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The Wrong Lessons from Swift-Boating

By Steven Stark

A leading theme among Democrats this year is how they won't allow Barack Obama to be "Swift-boated," as John Kerry was in 2004, or "Hortoned," as Michael Dukakis was in 1988 when the Willie Horton issue trailed him all the way to the election.

When asked recently about his failed Swift-boat-response strategy, Kerry noted that he lost the presidential election not because he didn't respond with the truth. "We did," he said. "We just didn't do it enough."

Dukakis, meanwhile, attributes his loss to Bush the Elder as both a matter of principle and a lack of readiness -- a readiness, he notes, which Obama possesses. "It's quite obvious that he and the people around him know what's about to happen and they're ready for it," he said, referring to the Obama campaign. "I wasn't. I made, as you know, a deliberate decision . . . that I would not respond to the Bush attack campaign. Clearly, we [the Democrats] cannot do that. [Obama's] not going to do that."

But to build on Spanish philosopher George Santayana's famous remark, those who cannot remember the past accurately are condemned to repeat it. If Obama follows the advice of Kerry, Dukakis, and all the other Democrats who think the way to deal with attacks is just to keep answering and attacking back, he will end up in the same unfortunate position as those two nominees.

Though they're often grouped together, the assaults on Kerry and Dukakis were much different. Those that were focused on Kerry's war record -- alleging his actions were not as "heroic" as portrayed -- were largely false. And, unlike Dukakis, Kerry answered back at his accusers.

Kerry's real mistake -- and what allowed the charges to fester -- was that he made his three-decade-old war experience a key part of his campaign, even beginning his acceptance speech with the words, "I'm John Kerry, and I'm reporting for duty."

Once he did that, his Vietnam record became a central issue and fair game for critics. And once one gives that much amplitude to a series of personal events that happened 30 years earlier, and that others experienced too, one is inevitably going to be subject to conflicting accounts and faulty memories.

So it went for Kerry. Yes, the GOP poured fuel on the fire. But he lit the match himself -- a mistake John McCain is unlikely to make this time by making his war heroism a rhetorical centerpiece of his campaign.

Dukakis and Willie Horton were another matter entirely. Horton, Democratic partisans don't need reminding, was the Massachusetts convicted murderer let out on a weekend leave who didn't return and subsequently raped a woman in Maryland and attacked her fiancé. His story and the state's furlough program became the showpiece of a whole series of Republican ads that Democrats have been complaining about ever since.

Yes, the ads had racial overtones and, yes, Dukakis didn't really respond. But the real problem with the underlying story was a difficult one to counter under any circumstance: it was true. (Remember, it was Al Gore who had first raised it in the Democratic primaries earlier that year.)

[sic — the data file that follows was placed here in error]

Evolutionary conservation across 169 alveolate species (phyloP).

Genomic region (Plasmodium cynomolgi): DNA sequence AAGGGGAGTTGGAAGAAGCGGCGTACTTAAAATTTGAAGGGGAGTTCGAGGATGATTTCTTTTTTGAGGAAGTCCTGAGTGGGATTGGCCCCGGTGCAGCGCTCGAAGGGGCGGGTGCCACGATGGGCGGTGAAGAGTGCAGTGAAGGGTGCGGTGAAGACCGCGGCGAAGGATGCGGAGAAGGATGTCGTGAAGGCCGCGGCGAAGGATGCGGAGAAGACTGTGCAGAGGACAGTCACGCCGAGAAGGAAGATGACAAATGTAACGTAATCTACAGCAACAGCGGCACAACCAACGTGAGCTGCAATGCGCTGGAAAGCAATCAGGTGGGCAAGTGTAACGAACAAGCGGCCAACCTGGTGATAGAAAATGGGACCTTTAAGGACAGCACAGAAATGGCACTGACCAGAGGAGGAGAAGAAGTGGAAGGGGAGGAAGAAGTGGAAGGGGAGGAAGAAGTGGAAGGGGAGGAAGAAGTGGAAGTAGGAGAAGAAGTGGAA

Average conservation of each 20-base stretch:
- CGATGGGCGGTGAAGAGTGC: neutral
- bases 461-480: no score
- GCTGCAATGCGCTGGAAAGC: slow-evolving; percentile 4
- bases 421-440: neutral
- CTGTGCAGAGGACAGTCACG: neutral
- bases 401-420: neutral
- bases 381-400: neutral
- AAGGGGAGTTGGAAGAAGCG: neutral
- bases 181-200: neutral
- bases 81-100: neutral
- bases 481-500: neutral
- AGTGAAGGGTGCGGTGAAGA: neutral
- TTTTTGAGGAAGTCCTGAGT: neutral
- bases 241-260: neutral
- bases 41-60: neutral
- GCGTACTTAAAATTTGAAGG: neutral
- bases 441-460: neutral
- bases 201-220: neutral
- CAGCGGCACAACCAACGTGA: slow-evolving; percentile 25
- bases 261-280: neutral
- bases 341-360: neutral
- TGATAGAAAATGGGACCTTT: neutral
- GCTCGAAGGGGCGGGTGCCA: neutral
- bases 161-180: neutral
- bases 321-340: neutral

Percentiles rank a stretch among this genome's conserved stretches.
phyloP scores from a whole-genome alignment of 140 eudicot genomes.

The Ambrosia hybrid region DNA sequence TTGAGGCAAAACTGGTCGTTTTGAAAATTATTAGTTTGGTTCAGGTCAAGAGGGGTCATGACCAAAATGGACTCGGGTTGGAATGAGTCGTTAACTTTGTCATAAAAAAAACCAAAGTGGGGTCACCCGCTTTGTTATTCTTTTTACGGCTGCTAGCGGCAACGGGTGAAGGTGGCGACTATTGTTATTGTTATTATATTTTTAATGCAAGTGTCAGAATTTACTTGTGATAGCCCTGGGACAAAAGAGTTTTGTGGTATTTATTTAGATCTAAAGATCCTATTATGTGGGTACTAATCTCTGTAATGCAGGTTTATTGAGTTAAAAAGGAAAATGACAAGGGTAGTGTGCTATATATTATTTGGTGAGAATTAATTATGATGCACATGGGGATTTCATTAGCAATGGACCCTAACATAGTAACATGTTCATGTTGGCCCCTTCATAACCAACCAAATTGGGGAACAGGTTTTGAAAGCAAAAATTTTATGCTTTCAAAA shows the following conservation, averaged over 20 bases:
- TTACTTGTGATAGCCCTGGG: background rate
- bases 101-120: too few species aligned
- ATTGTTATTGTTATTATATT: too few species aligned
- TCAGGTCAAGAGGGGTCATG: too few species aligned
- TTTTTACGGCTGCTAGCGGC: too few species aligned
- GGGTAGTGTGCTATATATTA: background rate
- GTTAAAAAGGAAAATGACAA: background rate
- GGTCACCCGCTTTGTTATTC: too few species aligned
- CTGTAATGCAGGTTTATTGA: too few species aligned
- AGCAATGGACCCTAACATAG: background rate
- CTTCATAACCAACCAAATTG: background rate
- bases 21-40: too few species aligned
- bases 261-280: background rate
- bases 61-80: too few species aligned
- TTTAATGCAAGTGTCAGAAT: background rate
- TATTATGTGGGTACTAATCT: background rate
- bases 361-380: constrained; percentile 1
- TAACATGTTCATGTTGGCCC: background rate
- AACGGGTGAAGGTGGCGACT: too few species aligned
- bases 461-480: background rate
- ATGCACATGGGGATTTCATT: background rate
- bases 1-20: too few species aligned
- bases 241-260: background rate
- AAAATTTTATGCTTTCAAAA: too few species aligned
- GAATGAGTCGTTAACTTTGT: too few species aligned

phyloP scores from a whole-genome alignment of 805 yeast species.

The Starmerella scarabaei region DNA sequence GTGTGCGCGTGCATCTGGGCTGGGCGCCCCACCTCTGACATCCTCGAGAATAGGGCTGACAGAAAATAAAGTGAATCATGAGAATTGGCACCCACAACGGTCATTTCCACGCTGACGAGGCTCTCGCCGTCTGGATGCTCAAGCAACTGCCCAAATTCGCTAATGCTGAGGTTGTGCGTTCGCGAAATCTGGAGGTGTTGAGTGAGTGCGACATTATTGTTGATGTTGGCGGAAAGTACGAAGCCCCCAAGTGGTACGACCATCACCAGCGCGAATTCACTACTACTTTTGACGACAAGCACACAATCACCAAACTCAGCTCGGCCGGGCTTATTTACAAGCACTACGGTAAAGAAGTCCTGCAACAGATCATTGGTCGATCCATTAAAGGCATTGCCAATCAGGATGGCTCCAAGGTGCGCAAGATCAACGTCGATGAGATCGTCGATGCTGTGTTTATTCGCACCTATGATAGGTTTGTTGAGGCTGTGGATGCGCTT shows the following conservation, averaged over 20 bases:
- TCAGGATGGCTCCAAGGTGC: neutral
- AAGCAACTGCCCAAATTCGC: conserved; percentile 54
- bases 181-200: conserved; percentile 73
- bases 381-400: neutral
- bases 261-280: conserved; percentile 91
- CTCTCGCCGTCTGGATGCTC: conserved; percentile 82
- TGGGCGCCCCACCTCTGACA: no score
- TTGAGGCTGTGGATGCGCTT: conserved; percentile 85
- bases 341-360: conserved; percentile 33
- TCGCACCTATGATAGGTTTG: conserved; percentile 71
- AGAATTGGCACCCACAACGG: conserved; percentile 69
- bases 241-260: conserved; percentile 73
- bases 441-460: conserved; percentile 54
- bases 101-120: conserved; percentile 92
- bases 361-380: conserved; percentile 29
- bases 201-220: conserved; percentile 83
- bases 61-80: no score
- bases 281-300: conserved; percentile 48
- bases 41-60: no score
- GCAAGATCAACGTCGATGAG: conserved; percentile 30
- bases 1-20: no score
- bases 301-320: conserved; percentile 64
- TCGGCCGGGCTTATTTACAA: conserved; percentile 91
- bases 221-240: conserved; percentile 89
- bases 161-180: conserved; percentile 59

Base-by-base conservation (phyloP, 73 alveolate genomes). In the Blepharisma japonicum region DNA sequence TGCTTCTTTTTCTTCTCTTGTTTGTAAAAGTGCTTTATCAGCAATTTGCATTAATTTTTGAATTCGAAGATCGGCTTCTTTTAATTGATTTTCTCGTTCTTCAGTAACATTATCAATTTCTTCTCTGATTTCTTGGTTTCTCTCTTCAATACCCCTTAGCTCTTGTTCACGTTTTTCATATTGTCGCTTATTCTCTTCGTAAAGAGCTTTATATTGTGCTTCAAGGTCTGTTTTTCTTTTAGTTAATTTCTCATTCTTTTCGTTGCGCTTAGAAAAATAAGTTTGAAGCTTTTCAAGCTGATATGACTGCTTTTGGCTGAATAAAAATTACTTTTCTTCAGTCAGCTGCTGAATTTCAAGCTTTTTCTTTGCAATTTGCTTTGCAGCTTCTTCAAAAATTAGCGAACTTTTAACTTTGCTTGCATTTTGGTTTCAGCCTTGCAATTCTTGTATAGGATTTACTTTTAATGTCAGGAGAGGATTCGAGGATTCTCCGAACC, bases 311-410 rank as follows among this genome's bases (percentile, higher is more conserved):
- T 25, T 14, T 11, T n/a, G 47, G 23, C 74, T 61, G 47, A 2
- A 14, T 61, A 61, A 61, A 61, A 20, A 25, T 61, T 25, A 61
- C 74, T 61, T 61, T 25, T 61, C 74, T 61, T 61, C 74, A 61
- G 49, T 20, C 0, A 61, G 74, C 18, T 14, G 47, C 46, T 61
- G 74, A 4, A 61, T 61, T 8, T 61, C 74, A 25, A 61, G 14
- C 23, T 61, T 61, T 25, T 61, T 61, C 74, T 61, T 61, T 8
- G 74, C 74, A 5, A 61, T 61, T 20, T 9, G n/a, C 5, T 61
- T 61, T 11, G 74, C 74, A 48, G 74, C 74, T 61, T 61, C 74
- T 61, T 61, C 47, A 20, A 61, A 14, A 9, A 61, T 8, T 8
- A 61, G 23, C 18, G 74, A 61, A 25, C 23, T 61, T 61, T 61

Massachusetts was, in fact, the only state that allowed prisoners serving sentences of life without parole the opportunity to go out on furloughs. And, worse, Dukakis had vetoed a bill that would have reversed this practice. (The Lawrence Eagle-Tribune won a Pulitzer Prize showcasing the program.) Dukakis could have spent the whole campaign responding and it wouldn't have done a bit of good unless his response had been, "I made a mistake and I won't make it again."

Better safe and sorry

So, what are the lessons for Obama from the Bush-bested Democrats? First, from the Kerry experience, avoid glamorizing your past or making categorical assertions or denials about it. (Obama's claim that Reverend Jeremiah Wright's inflammatory declarations were "not statements I personally heard him preach while I sat in the pews of Trinity" is just such an assertion.) No matter what Obama thinks happened in the past, there were other people there at the time who might have a different version of events that will contradict his.

Second, apologize when necessary -- it goes a long way. Politicians as varied as Ronald Reagan (Iran-Contra) and Ted Kennedy (Chappaquiddick) have used apologies to rescue their political careers. The key, as they demonstrated, is to apologize in the politically savviest way -- namely by pleading guilty to a lesser offense and showing contrition for that.

It has been a regrettable trait of the Obama campaign so far (which is reminiscent of the Dukakis reaction to Willie Horton) that it can seemingly never admit when its candidate makes a mistake. An old questionnaire that contradicts a policy stand? Oh, an aide must have done it for him (even though one copy apparently featured Obama's handwritten notes added to an answer). Reverend Wright gives outrageous sermons? Obama must have never been in church to hear them.

The problem with the answers in these cases is that they leave the door open to more factual disputes that keep the story alive and slowly damage the candidate's credibility. If Obama would just apologize and show a tad more humility from time to time, the Republicans would have fewer easy targets to hit, and the rest of us could all move on.

Willie Horton and Swift-boating have become talismanic words for the Democrats -- symbols of how elections can be lost by dirty tricks and not fighting back. That's the wrong lesson. Kerry made a bad strategic choice, Dukakis a bad policy one, and neither was really defensible. The voters are a forgiving lot: occasionally admitting mistakes can go a long way.

Boston Phoenix


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